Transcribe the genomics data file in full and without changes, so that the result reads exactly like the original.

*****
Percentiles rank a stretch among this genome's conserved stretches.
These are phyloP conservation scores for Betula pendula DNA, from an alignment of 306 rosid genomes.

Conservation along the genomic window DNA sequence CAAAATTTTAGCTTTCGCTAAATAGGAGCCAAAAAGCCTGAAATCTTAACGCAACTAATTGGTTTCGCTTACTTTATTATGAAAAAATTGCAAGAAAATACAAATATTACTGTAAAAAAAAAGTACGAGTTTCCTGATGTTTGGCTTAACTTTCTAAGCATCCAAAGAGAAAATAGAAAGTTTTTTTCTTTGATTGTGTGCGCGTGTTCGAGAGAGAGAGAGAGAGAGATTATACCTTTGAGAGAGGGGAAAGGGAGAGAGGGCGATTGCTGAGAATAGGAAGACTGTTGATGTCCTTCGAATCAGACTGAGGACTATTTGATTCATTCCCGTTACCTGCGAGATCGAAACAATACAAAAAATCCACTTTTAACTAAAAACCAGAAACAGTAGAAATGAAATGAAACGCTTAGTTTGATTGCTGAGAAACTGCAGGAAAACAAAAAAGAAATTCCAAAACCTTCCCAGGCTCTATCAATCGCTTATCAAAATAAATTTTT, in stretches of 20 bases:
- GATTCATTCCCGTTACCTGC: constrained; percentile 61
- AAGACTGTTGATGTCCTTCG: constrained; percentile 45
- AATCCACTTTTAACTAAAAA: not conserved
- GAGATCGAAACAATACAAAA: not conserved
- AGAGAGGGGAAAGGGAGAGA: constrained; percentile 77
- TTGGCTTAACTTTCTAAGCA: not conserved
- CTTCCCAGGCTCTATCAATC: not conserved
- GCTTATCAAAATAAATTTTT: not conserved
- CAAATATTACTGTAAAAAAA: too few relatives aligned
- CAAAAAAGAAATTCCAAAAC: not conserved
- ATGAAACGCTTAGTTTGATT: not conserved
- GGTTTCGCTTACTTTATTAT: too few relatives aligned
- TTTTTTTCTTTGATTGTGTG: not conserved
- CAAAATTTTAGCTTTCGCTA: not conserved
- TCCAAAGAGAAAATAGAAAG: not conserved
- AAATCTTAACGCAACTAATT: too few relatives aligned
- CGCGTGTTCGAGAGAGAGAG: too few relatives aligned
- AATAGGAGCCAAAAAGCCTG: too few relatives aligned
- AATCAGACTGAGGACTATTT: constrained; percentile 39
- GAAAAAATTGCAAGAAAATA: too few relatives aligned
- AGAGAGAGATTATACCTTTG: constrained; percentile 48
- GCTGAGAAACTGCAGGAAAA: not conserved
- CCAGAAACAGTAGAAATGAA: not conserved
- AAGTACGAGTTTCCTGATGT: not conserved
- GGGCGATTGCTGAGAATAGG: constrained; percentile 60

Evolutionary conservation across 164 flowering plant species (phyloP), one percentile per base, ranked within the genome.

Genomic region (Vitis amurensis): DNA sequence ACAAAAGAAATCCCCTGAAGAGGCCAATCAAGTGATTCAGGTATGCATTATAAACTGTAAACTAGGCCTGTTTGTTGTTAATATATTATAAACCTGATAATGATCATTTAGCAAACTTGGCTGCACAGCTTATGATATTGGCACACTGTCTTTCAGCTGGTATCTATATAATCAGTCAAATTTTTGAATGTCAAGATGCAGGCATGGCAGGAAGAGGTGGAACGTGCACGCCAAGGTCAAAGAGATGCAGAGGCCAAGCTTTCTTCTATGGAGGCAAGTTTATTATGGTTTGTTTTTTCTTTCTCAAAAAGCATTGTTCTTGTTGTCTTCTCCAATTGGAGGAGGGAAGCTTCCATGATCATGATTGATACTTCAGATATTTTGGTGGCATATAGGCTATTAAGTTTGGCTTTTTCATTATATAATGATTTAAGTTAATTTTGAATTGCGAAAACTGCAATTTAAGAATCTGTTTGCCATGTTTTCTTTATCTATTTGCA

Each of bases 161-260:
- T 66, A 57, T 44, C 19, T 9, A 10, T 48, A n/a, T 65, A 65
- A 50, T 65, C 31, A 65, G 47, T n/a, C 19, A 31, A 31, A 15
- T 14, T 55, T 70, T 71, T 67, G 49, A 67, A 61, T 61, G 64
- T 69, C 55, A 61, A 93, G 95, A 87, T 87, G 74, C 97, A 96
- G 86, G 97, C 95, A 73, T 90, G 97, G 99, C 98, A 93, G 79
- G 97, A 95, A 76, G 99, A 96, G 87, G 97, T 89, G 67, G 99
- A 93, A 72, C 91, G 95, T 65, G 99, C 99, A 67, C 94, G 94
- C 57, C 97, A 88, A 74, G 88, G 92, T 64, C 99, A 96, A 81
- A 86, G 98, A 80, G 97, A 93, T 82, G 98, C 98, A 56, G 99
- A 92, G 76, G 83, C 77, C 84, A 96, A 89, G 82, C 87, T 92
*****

Percentiles rank a stretch among this genome's conserved stretches.
These are phyloP conservation scores for Betula pendula DNA, from an alignment of 306 rosid genomes.

Conservation along the genomic window DNA sequence CAAAATTTTAGCTTTCGCTAAATAGGAGCCAAAAAGCCTGAAATCTTAACGCAACTAATTGGTTTCGCTTACTTTATTATGAAAAAATTGCAAGAAAATACAAATATTACTGTAAAAAAAAAGTACGAGTTTCCTGATGTTTGGCTTAACTTTCTAAGCATCCAAAGAGAAAATAGAAAGTTTTTTTCTTTGATTGTGTGCGCGTGTTCGAGAGAGAGAGAGAGAGAGATTATACCTTTGAGAGAGGGGAAAGGGAGAGAGGGCGATTGCTGAGAATAGGAAGACTGTTGATGTCCTTCGAATCAGACTGAGGACTATTTGATTCATTCCCGTTACCTGCGAGATCGAAACAATACAAAAAATCCACTTTTAACTAAAAACCAGAAACAGTAGAAATGAAATGAAACGCTTAGTTTGATTGCTGAGAAACTGCAGGAAAACAAAAAAGAAATTCCAAAACCTTCCCAGGCTCTATCAATCGCTTATCAAAATAAATTTTT, in stretches of 20 bases:
- GATTCATTCCCGTTACCTGC: constrained; percentile 61
- AAGACTGTTGATGTCCTTCG: constrained; percentile 45
- AATCCACTTTTAACTAAAAA: not conserved
- GAGATCGAAACAATACAAAA: not conserved
- AGAGAGGGGAAAGGGAGAGA: constrained; percentile 77
- TTGGCTTAACTTTCTAAGCA: not conserved
- CTTCCCAGGCTCTATCAATC: not conserved
- GCTTATCAAAATAAATTTTT: not conserved
- CAAATATTACTGTAAAAAAA: too few relatives aligned
- CAAAAAAGAAATTCCAAAAC: not conserved
- ATGAAACGCTTAGTTTGATT: not conserved
- GGTTTCGCTTACTTTATTAT: too few relatives aligned
- TTTTTTTCTTTGATTGTGTG: not conserved
- CAAAATTTTAGCTTTCGCTA: not conserved
- TCCAAAGAGAAAATAGAAAG: not conserved
- AAATCTTAACGCAACTAATT: too few relatives aligned
- CGCGTGTTCGAGAGAGAGAG: too few relatives aligned
- AATAGGAGCCAAAAAGCCTG: too few relatives aligned
- AATCAGACTGAGGACTATTT: constrained; percentile 39
- GAAAAAATTGCAAGAAAATA: too few relatives aligned
- AGAGAGAGATTATACCTTTG: constrained; percentile 48
- GCTGAGAAACTGCAGGAAAA: not conserved
- CCAGAAACAGTAGAAATGAA: not conserved
- AAGTACGAGTTTCCTGATGT: not conserved
- GGGCGATTGCTGAGAATAGG: constrained; percentile 60

Evolutionary conservation across 164 flowering plant species (phyloP), one percentile per base, ranked within the genome.

Genomic region (Vitis amurensis): DNA sequence ACAAAAGAAATCCCCTGAAGAGGCCAATCAAGTGATTCAGGTATGCATTATAAACTGTAAACTAGGCCTGTTTGTTGTTAATATATTATAAACCTGATAATGATCATTTAGCAAACTTGGCTGCACAGCTTATGATATTGGCACACTGTCTTTCAGCTGGTATCTATATAATCAGTCAAATTTTTGAATGTCAAGATGCAGGCATGGCAGGAAGAGGTGGAACGTGCACGCCAAGGTCAAAGAGATGCAGAGGCCAAGCTTTCTTCTATGGAGGCAAGTTTATTATGGTTTGTTTTTTCTTTCTCAAAAAGCATTGTTCTTGTTGTCTTCTCCAATTGGAGGAGGGAAGCTTCCATGATCATGATTGATACTTCAGATATTTTGGTGGCATATAGGCTATTAAGTTTGGCTTTTTCATTATATAATGATTTAAGTTAATTTTGAATTGCGAAAACTGCAATTTAAGAATCTGTTTGCCATGTTTTCTTTATCTATTTGCA

Each of bases 161-260:
- T 66, A 57, T 44, C 19, T 9, A 10, T 48, A n/a, T 65, A 65
- A 50, T 65, C 31, A 65, G 47, T n/a, C 19, A 31, A 31, A 15
- T 14, T 55, T 70, T 71, T 67, G 49, A 67, A 61, T 61, G 64
- T 69, C 55, A 61, A 93, G 95, A 87, T 87, G 74, C 97, A 96
- G 86, G 97, C 95, A 73, T 90, G 97, G 99, C 98, A 93, G 79
- G 97, A 95, A 76, G 99, A 96, G 87, G 97, T 89, G 67, G 99
- A 93, A 72, C 91, G 95, T 65, G 99, C 99, A 67, C 94, G 94
- C 57, C 97, A 88, A 74, G 88, G 92, T 64, C 99, A 96, A 81
- A 86, G 98, A 80, G 97, A 93, T 82, G 98, C 98, A 56, G 99
- A 92, G 76, G 83, C 77, C 84, A 96, A 89, G 82, C 87, T 92